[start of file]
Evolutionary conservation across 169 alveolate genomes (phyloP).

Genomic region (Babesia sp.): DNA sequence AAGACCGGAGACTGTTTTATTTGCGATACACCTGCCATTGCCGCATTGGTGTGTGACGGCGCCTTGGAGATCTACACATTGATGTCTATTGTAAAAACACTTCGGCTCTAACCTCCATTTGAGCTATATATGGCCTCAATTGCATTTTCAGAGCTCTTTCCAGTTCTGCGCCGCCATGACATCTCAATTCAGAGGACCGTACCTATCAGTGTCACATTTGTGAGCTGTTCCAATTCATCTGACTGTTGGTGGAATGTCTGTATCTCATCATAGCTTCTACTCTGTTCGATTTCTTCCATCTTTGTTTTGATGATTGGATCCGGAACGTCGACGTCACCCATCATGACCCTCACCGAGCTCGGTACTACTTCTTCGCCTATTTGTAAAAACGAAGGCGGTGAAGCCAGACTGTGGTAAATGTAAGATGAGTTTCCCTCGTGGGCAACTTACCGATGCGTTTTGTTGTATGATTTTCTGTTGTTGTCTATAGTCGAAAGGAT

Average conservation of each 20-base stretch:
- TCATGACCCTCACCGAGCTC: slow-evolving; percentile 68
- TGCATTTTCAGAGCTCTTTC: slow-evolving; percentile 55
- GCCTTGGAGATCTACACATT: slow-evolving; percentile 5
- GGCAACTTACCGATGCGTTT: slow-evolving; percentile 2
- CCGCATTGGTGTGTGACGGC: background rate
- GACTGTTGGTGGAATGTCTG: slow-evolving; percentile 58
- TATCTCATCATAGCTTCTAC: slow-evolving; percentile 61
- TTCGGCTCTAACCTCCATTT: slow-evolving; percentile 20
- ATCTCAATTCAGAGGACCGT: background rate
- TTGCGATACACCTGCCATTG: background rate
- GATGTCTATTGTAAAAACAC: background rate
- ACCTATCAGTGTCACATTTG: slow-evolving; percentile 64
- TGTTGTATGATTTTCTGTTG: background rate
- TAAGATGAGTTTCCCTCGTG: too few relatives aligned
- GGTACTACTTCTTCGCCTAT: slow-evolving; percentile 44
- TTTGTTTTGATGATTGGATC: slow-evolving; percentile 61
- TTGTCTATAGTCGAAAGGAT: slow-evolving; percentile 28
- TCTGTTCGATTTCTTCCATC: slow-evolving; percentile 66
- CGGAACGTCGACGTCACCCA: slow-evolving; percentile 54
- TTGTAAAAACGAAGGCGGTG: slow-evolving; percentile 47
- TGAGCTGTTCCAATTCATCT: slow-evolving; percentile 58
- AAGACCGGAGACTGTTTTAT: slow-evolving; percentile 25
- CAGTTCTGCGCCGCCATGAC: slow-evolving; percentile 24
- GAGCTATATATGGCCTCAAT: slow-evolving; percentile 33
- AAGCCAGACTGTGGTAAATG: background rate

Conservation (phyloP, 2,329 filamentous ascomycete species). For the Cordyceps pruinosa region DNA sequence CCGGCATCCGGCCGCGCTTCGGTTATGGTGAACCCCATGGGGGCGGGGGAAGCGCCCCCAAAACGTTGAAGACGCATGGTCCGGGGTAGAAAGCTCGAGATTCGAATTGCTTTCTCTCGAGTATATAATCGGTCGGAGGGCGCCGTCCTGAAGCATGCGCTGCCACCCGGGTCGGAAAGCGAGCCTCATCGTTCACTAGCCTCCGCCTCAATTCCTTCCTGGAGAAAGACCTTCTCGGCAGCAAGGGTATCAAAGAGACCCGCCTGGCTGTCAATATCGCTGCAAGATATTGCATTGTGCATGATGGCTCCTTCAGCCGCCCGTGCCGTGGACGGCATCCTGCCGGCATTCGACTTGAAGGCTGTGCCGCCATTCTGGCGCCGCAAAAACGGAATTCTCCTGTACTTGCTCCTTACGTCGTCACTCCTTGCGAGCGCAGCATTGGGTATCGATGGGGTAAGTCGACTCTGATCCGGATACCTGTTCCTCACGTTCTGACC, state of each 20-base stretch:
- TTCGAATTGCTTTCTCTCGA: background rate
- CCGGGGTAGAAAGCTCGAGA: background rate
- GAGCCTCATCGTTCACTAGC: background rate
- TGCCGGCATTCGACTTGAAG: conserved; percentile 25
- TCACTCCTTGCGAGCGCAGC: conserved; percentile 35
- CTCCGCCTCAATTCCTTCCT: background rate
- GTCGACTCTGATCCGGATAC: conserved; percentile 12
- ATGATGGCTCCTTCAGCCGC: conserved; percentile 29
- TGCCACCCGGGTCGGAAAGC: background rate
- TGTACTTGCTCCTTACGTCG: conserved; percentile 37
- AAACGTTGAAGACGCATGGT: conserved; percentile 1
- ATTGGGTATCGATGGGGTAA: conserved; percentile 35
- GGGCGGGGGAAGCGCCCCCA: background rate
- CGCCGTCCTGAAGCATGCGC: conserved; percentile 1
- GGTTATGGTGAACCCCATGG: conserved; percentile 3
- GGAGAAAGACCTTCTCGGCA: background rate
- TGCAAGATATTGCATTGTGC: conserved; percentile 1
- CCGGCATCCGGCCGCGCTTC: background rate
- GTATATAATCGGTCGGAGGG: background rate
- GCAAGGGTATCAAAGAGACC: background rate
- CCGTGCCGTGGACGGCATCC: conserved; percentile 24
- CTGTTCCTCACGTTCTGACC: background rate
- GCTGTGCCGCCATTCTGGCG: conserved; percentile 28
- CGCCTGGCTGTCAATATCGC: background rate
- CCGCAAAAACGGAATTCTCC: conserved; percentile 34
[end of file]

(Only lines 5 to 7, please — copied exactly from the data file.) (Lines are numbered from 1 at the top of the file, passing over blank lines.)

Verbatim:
- TGCATTTTCAGAGCTCTTTC: slow-evolving; percentile 55
- GCCTTGGAGATCTACACATT: slow-evolving; percentile 5
- GGCAACTTACCGATGCGTTT: slow-evolving; percentile 2